Sacred Prisms was startlingly experimental at a moment in which modernist works from Europe were only beginning to be imported and translated. While labelled by many as a Futurist, Yamamura himself preferred to call his work “Prisimist” (Zanotti 2011). The dense, unlineated “À FUTUR” certainly lives up to the Prisimist moniker in its use of seemingly absurd collections of images tied together by an overarching preoccupation with geometry, light, and movement. Here, outside what the narrator describes as “my film” (watashi no eiga, with the characters for “eiga” glossed as “firumu”) stand “cat pupils”. “Loneliness” is addressed by a “tree” meeting a tilting “pot”, in what is likely an abstracted take on a sex scene; a voice comes not from beside the screen but from behind one’s shoulder; a toy is introduced not as a spectacle but something “invisible”; there are seeing eyes, perhaps, but they are “cat pupils”, non-human, not looking at the “film” but remaining “outside it”. A “crystal joy” implies light and transparency, but we immediately move away from visuality and towards the “scent” of a demon, which in turn is made into a “helix”.A tree knows my loneliness, a pot tilts. And then whispers from behind my shoulder, lamentations that love an invisible toy. Cat pupils standing upright outside my film. Hazy crystal joy. The scent of the unsullied skin of a demon pointing to the heavens and rising as a helix.
3. Poetry and Cinema in the Early 1920s
The headsOf three geisha.
After mentioning the “heads of three geisha”—it is unclear if they are an image on screen, seated in front of the poet in the theater, or are completely unrelated—“something like purple phosphorescence crosses the stage” before the beginning of the kineorama show. Okubo Ryo speculates that this was a purple seen through or around the curtain upon which the pre-show film was projected, which he argues “interrupts the narrator’s devotion to the screen” (Okubo 2010, pp. 83–84).At that momentPreparing for the kineorama showSomething like purple phosphorescenceCrosses the stage
The narrator strolls through a quaint pastoral scene, described in terms almost too picturesque. In the end, we realize why: such a perfect setting and its undoubtedly azure sky could only be a “blue painted movie set” (aoi penki-nuri no katsudō shashin satsueiba). Yosano’s narrator effectively becomes an actress on the set of this quasi-rural landscape, filled with generic but precisely-described archetypical figures—the “squat and sooty” farmer’s house, the “young man washing his hoe”, the “old well”, the “five or six chickens”. She leads the reader through this space, showing them one cheery sight after another, but at the last moment confides the reality of the situation, wishing she “couldn’t see” that it was just a makeshift creation all along. It remains ambiguous if this is indeed a set, or her jab at the artificiality of the suburban landscape and the narrator’s alienation within it. Nevertheless, the trappings of the cinematic become a way for Yosano to express a longing to not see through the trompe l’oeil of the world around her—she wishes, in fact, to be fooled just a little longer.The road leads to the garden,yellow canna flowersstanding on either side.A farmer’s house,thatched roof, squat and sooty,welcomes me.In front of its entrance,an old well surrounded by stones.A young man is washing his hoe.Seeing my parasol,five or six chickens hurry byunder the shade of the sunflowers.The water draining in the rice fieldon the other side of the boxwood hedgesmakes a trickling sound.I just wish I couldn’t seethat blue-paintedmovie set.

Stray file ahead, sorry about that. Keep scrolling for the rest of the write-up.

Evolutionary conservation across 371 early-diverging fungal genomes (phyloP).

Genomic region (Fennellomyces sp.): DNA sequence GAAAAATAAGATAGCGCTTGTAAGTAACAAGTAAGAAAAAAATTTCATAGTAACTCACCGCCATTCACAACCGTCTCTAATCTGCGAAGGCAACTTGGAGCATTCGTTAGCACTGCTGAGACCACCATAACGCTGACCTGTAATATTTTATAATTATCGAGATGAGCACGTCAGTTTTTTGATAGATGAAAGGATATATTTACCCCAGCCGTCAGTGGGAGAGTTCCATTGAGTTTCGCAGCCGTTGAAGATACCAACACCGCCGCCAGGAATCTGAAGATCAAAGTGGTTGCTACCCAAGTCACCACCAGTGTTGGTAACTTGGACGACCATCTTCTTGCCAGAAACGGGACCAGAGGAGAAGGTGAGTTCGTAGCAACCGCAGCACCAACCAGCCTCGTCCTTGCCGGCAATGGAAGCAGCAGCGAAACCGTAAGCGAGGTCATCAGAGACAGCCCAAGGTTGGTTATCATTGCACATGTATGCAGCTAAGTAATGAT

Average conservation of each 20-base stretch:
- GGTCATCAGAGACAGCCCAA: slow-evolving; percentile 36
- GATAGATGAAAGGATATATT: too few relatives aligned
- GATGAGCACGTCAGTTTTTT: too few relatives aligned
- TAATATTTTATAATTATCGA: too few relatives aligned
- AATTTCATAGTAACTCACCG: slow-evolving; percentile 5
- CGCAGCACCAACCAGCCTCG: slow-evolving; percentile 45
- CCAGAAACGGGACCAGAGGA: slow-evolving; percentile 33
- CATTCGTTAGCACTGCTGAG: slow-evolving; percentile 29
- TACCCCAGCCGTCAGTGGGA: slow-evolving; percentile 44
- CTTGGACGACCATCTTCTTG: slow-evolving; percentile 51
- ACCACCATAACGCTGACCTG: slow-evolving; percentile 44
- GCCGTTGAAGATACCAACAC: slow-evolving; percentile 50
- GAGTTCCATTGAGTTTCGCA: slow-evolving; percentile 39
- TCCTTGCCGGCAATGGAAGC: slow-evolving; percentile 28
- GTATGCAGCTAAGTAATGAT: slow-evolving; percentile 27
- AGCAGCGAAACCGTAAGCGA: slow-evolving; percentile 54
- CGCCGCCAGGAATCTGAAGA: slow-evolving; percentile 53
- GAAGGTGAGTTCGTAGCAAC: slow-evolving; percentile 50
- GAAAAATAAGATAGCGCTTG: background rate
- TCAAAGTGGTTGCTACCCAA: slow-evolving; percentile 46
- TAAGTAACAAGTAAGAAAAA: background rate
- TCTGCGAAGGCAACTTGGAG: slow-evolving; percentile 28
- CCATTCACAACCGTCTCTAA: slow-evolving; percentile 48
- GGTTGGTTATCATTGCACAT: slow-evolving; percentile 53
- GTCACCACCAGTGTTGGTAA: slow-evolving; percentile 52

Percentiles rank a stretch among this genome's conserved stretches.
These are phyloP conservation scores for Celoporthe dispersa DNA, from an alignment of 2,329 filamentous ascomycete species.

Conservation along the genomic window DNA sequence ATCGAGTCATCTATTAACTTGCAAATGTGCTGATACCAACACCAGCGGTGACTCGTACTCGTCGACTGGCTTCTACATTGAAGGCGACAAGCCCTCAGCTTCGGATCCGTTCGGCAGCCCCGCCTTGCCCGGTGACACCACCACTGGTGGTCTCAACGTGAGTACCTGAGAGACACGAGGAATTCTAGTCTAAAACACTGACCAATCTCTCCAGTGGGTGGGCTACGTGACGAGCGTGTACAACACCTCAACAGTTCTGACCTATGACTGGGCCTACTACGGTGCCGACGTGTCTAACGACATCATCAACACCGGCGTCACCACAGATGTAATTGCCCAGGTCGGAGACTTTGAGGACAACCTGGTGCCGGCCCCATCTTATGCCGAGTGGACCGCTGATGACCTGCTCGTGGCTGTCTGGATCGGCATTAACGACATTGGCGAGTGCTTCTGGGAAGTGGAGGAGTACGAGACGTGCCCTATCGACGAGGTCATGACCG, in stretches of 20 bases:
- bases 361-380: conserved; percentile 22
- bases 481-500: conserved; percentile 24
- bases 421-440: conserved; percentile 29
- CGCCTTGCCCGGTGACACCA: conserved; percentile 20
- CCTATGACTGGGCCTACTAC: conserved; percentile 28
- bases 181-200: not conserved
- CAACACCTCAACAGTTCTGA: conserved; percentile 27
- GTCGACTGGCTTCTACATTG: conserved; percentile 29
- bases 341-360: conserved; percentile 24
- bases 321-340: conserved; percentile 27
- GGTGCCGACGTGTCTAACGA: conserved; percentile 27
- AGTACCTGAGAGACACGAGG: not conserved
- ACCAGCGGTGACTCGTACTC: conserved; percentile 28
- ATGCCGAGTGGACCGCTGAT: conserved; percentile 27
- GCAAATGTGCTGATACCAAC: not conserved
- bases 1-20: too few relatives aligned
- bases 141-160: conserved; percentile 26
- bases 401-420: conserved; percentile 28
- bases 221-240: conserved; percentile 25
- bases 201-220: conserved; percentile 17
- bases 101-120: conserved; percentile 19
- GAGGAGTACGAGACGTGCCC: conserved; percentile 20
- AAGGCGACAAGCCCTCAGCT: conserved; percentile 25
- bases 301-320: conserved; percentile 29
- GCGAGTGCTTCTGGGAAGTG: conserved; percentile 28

何も 他のことは考へない僕たちはすべて 女もひとりびとりとなり だまつてみんな一つの思念につながる
Within the pitch darkWe—women too—All congregated in a single thought
We did not think of anything elseEveryone—women too—Silently one by oneBecame connected in a single thought